In 2014, Brian Neuwirth of UNEX Manufacturing authored an article for us detailing the dramatic shift in beer consumption trends and the ways in which breweries and distributors were responding to them in terms of warehousing and keg storage strategy. At the time, he had observed that along with the rise of small breweries in the United States had come the demand for diversification of SKUs (Stock Keeping Units) among beer distributors. It had been discovered that not everyone had the same taste in beer after all, and the average number of SKUs for beer wholesalers had increased from about 190 to roughly 1,000 over just a few years.
In order to stay nimble and accommodate a rapidly growing and changing selection of products, Brian made the case for implementing keg storage racking. In case you missed our article on how to store your kegs, Keg storage racking, or “keg flow” as it’s often referred to, is a means of storing and rotating kegs in a FILO or FIFO inventory retrieval system. High-strength rollers hold various sizes of kegs, which are kept in alignment by vertical guides that run from the front of the racking bay to its back. A rolling bar is placed at the front of each lane to keep the keg from tipping forward, which also lets the picker pull the keg more ergonomically and with less risk of damaging the keg or himself. While there’s some talk of a plateau in terms of the growth of craft beer, Minnesota’s craft beer industry grew 21.7% (Source: MarketLive) in 2015, and the demand for variety and change doesn’t seem to be going anywhere anytime soon.
The Problem of Proliferating SKUs and Warehousing
As a business storing bulk quantities of product, adjusting to changes in supply and demand is an inevitable part of the game. Experienced inventory management teams may see these changes coming and adjust their operations in order to accommodate the changes. Problems may arise, however, when these changes are fast enough and take place at a large enough scale that warehouse managers need to overhaul their warehousing strategy to stay in rhythm with the fluctuations. Such has been the case with the growth of craft beer in the U.S. in the last decade. Breweries and beer wholesalers who were used to storing a relatively modest number of SKUs faced the challenge of expanding their number of SKUs five-fold in order to serve an increasingly picky beer consumer, and a skyrocketing number of clumsy, difficult-to-store drums of beer.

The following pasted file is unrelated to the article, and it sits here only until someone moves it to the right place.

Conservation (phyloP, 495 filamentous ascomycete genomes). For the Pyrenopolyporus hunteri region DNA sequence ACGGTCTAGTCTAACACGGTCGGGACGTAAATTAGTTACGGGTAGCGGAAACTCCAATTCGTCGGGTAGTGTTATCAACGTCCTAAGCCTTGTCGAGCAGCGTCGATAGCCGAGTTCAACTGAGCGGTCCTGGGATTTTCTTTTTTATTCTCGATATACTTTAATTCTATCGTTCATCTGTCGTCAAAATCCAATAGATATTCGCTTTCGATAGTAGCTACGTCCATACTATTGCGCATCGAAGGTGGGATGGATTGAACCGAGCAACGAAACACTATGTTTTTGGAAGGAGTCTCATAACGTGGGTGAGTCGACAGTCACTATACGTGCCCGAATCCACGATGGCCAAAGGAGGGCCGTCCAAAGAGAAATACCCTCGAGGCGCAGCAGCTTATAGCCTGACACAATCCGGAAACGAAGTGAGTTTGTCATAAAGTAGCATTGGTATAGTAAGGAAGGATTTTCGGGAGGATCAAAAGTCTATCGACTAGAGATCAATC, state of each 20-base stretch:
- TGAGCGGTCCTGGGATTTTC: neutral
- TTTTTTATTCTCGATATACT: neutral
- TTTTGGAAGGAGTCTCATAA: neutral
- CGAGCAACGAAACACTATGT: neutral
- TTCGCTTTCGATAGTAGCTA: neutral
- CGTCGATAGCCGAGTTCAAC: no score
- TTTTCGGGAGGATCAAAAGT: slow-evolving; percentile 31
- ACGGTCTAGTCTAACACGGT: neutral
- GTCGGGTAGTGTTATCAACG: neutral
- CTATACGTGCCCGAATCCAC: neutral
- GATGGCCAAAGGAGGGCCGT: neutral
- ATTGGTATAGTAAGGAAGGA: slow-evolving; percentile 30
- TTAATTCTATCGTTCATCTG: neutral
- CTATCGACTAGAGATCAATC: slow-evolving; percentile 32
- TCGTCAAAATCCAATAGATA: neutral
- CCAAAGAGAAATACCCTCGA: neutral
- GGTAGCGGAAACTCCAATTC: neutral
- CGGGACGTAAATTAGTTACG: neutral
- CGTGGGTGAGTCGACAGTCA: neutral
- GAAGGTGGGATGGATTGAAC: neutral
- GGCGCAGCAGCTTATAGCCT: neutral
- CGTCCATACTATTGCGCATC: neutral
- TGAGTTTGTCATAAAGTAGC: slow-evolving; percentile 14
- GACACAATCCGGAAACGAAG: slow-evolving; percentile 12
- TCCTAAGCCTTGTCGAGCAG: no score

Along with the growth of beer varieties came the unpredictability of demand for specific beers. Breweries and liquor retailers were changing the availability of certain beers or brands weekly or even daily, so stacking large quantities of a single beer on a warehouse floor could be risky. Fast forward to 2016, and while the difficulties associated with an expanding number of SKUs are being handled by flexible warehousers and a gradual slow-down in the number of new breweries, we still hear from brewers eager to optimize their warehouse layout design in order to better manage their inventory and make their order fulfillment process more efficient.